Using the OpenCV Python bindings, we can read in the image and then apply a classifier that is trained in advance for detecting faces in a front facing orientation. There are classifiers for profile (sideways) face detection, hands, fruit, and a whole host of other objects that you can try out for yourself. After the detection has been run, it will return rectangle coordinates that correspond to where the face was detected in the image.
# highlight the faces in the image for x1,y1,x2,y2 in rects: cv2.rectangle(img,(x1,y1),(x2,y2),(127,255,0),2) cv2.imwrite("%s/%s-%s" % (faces_directory,pcap_file,file_name),img) return True
We then draw an actual green rectangle over that area and write out the resulting image.
Now let’s take this all for a spin inside your Kali VM.
Let’s Check Our Code
If you haven’t first installed the OpenCV libraries, run the following commands from a terminal in your Kali VM:
#:> apt-get install python-opencv python-numpy python-scipy
This should install all of the necessary files needed to handle facial detection on our resulting images. We also need to grab the facial detection training file like so:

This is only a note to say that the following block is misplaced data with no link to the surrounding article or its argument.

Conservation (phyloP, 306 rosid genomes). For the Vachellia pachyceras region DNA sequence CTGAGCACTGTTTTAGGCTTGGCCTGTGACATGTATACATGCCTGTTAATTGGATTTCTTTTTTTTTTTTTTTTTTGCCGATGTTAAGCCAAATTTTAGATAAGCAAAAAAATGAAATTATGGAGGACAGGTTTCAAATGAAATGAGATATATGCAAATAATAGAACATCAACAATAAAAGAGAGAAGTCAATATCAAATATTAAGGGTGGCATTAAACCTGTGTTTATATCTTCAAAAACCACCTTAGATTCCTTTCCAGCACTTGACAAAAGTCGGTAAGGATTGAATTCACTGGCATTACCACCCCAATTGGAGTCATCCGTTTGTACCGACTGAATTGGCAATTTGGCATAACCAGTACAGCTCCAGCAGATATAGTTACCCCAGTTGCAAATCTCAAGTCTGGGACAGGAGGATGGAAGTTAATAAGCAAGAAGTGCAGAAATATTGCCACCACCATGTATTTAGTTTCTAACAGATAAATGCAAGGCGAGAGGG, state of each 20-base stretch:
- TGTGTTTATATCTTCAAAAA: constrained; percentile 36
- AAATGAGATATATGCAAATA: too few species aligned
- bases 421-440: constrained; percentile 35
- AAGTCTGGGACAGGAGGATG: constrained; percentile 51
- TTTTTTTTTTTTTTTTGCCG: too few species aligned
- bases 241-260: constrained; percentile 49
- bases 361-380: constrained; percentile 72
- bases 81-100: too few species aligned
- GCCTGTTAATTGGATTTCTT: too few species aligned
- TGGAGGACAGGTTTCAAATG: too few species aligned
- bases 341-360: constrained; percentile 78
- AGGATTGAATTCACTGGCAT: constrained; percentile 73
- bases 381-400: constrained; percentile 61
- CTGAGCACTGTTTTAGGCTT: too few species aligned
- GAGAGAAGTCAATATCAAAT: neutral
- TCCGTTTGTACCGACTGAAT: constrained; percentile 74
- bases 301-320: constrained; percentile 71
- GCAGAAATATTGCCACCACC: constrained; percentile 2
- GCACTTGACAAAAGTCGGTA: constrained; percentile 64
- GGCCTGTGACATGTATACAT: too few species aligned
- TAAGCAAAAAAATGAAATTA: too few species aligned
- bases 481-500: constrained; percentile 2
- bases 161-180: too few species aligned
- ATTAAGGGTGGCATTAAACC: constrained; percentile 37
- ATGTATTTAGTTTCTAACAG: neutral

Now create a couple of directories for our output, drop in a PCAP, and run the script. This should look something like this:
#:> mkdir pictures #:> mkdir faces #:> python pic_carver.py Extracted: 189 images Detected: 32 faces #:>
to the fact that some of the images we fed into it may be corrupt or partially downloaded or their format might not be supported. (I’ll leave building a robust image extraction and validation routine as a homework assignment for you.) If you crack open your faces directory, you should see a number of files with faces and magic green boxes drawn around them.
This technique can be used to determine what types of content your target is looking at, as well as to discover likely approaches via social engineering. You can of course extend this example beyond using it against carved images from PCAPs and use it in conjunction with web crawling.